Is R-1234yf better than R-134a?
This change has everything to do with increasing concerns about the environmental impact of these refrigerants. Three decades ago, R-12 was the industry standard. It was found to cause a depletion of the ozone layer, so R-134a was adopted since it did not contribute to ozone depletion. This solved the problem…or so we thought.
Several years later, it was concluded that many man-made gases were contributing to global warming, and R-134a was one of those contributors. A search for a refrigerant that is both friendly to the ozone layer and doesn’t contribute to global warming was started. R-1234yf solves both of those problems.
Are there any concerns with R-1234yf?
While R-1234yf could be the perfect replacement for R-134a, there is one major challenge with this new technology. The R-1234yf is much more reactive than R-134a. On the positive side, this higher reactivity is why R-1234yf is so much more friendly to the environment. It tends to react with other gases in the atmosphere and break down within a couple of weeks, as compared to R-134a, which remains stable for over a decade. The problem with a highly reactive refrigerant is that it can also be aggressive toward the lubricants used in the HVAC system. This leads to oil degradation which causes excessive wear and eventually compressor failure.
What’s the solution to oil breakdown due to R-1234yf?
The solution to this concern has been the development of an advanced technology lubricant that will resist this highly aggressive refrigerant. BG Products introduced Universal Frigi-Quiet® for R-1234yf, PN 702, for this very application. This new lubricant is of extremely high quality and purity. Purity is the keyword here. Lubricant impurities act like keys to a locked door; they allow oxidation reactions to take place which will begin to propagate the breakdown of the oil. Once this process starts, it’s nearly impossible to stop. Universal Frigi-Quiet® for R-1234yf’s purity helps prevent oil degradation. Additionally, this lubricant utilizes highly stable base oil technology that will resist thermal breakdown caused by the devastating impact of heat stress.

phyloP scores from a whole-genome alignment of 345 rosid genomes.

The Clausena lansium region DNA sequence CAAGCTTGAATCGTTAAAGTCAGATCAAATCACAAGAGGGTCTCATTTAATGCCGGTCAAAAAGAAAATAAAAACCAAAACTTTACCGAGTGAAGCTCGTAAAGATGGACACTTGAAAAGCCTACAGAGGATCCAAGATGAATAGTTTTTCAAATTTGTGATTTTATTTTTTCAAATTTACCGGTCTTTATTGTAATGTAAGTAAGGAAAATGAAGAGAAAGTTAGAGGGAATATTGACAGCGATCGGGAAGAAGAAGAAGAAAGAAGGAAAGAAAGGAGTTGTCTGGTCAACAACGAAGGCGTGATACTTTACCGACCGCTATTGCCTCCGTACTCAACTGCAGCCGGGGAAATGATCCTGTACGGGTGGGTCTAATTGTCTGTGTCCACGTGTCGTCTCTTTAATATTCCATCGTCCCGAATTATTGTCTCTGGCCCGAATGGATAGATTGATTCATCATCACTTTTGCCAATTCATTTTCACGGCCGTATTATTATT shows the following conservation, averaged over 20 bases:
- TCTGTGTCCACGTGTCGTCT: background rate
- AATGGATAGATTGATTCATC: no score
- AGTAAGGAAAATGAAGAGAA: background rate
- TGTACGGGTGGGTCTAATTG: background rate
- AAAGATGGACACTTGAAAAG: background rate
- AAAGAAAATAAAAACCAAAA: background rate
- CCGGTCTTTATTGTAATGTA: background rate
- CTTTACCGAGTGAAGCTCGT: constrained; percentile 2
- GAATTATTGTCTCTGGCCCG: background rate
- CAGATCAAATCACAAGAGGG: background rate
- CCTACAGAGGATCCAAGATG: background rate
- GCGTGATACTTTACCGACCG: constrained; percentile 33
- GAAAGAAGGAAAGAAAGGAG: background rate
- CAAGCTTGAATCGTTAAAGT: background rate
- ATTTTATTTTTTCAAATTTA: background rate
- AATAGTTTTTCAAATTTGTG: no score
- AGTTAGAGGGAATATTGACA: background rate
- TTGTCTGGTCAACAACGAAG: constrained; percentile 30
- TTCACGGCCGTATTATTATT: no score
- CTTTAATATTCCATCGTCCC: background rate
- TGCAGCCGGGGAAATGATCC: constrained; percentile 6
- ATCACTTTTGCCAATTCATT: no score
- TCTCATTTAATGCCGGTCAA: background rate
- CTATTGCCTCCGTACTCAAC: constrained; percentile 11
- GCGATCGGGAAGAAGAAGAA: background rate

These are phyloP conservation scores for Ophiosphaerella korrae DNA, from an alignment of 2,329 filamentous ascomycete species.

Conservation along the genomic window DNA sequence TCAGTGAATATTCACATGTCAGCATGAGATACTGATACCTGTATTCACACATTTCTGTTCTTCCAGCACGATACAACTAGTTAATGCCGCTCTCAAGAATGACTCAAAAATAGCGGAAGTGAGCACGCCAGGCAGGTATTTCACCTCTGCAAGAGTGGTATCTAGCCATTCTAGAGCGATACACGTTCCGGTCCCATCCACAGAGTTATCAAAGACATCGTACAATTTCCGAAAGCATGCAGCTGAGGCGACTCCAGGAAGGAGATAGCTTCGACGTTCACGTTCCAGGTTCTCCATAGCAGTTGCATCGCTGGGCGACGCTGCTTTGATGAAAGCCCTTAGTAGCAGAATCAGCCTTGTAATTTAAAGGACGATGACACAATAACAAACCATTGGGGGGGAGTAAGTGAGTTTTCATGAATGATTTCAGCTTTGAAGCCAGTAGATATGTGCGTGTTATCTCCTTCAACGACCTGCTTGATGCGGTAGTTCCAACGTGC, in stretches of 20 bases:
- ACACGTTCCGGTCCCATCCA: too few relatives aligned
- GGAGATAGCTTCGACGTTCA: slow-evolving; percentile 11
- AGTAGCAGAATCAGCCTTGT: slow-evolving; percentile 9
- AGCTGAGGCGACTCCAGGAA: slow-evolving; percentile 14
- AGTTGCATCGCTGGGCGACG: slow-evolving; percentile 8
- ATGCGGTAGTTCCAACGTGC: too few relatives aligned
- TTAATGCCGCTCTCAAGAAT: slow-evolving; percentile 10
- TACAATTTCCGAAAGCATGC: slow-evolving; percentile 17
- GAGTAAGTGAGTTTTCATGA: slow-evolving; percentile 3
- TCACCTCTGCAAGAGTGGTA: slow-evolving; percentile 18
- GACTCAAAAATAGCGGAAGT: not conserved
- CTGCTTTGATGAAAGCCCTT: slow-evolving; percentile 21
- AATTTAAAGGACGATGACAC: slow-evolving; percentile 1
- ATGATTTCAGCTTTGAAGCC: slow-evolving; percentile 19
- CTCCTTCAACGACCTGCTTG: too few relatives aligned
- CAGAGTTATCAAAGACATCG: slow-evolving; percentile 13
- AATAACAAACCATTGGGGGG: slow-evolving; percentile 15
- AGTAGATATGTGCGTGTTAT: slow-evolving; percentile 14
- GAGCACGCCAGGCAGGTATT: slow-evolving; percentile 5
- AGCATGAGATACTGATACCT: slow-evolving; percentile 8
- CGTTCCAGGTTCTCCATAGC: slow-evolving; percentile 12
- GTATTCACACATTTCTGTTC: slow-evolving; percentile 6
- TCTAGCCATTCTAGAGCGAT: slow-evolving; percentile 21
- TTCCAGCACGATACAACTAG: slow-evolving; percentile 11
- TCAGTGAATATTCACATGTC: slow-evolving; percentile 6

You might be wondering if PN 702 will also work in older systems still using R-134a? The answer is yes, it will. This makes it simple. Service shops can stock one product, PN 702, and use it for any vehicle, whether it uses R-134a or R-1234yf. It doesn’t get any easier than that, and everyone likes it easy!
What do technicians need to know?
- Newer systems have very small capacities and are much less prone to leakage. This means that technicians need to take care not to overcharge the system. Many OEMs recommend service only every three years. The days of an annual top-off are over.
- Newer systems require newer equipment to service them. Refrigerant recovery machines must comply with the latest regulatory standards and are to be operated only by licensed technicians. These machines can detect which type of refrigerant is present. Refrigerant types are not to be mixed.
- The usage of dyes and sealants is discouraged. Dyes and sealants are considered contaminants and will reduce the performance and longevity of the lubricant. Use refrigerant sniffers for leak detection and repair leaking equipment per SAE and EPA guidelines.
- BG Frigi-Quiet® for R-1234f, PN 702, is not approved for use in HEV or EV vehicles. These vehicles require the use of lubricants that pass proprietary electrical insulation performance standards, which PN 702 does not possess.
This change in automotive refrigerant technology has been the talk of the industry for several years. Now, it’s time to act. R-1234yf will be the industry standard for the foreseeable future, so it’s time to stock up on BG Frigi-Quiet® for R-1234yf. The future is now!
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BG Product Technical Service Representative
Andy Berlin brings 24 years of experience as a chemist and product technology advisor to the BG Products R&D team. He acts as a technical advisor, helping international and domestic distributors and sales representatives understand BG product chemistry and applications. Andy writes technical articles for the BG Blendr’ and contributes content for use in social media and digital marketing.